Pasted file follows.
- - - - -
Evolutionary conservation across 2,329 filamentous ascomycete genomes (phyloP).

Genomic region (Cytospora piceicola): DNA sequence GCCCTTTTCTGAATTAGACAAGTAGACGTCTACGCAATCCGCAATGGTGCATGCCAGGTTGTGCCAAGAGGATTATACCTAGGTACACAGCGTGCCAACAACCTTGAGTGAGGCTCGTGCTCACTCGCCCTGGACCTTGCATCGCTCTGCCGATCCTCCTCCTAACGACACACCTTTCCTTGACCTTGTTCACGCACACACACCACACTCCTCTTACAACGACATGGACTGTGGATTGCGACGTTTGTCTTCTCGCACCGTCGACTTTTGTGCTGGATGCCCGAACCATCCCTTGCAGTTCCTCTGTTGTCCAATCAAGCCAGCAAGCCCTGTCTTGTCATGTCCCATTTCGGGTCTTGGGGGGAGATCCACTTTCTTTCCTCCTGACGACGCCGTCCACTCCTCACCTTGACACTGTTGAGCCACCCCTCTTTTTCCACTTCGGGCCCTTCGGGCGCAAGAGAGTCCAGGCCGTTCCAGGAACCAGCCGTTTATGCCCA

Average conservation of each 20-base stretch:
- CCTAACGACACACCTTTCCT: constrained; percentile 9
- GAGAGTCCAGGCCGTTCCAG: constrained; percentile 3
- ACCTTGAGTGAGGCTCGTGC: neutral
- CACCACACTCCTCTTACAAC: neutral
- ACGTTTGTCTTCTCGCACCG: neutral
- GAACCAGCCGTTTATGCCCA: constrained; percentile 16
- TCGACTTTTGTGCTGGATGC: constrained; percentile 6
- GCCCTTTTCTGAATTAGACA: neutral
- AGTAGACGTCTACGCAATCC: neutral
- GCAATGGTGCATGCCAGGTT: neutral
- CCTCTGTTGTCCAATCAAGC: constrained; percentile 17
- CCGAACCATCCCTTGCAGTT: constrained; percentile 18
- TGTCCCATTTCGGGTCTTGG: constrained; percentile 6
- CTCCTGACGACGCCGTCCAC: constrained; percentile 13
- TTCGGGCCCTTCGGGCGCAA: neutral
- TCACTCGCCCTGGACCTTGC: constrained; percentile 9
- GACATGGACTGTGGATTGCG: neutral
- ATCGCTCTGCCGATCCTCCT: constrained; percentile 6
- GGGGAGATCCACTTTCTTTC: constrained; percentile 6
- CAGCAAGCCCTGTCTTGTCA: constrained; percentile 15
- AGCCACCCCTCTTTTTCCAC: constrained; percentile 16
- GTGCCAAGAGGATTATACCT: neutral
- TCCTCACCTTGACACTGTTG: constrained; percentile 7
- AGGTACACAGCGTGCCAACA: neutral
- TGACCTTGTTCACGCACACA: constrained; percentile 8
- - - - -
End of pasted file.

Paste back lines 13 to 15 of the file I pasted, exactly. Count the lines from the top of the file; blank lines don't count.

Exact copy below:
- GCAATGGTGCATGCCAGGTT: neutral
- CCTCTGTTGTCCAATCAAGC: constrained; percentile 17
- CCGAACCATCCCTTGCAGTT: constrained; percentile 18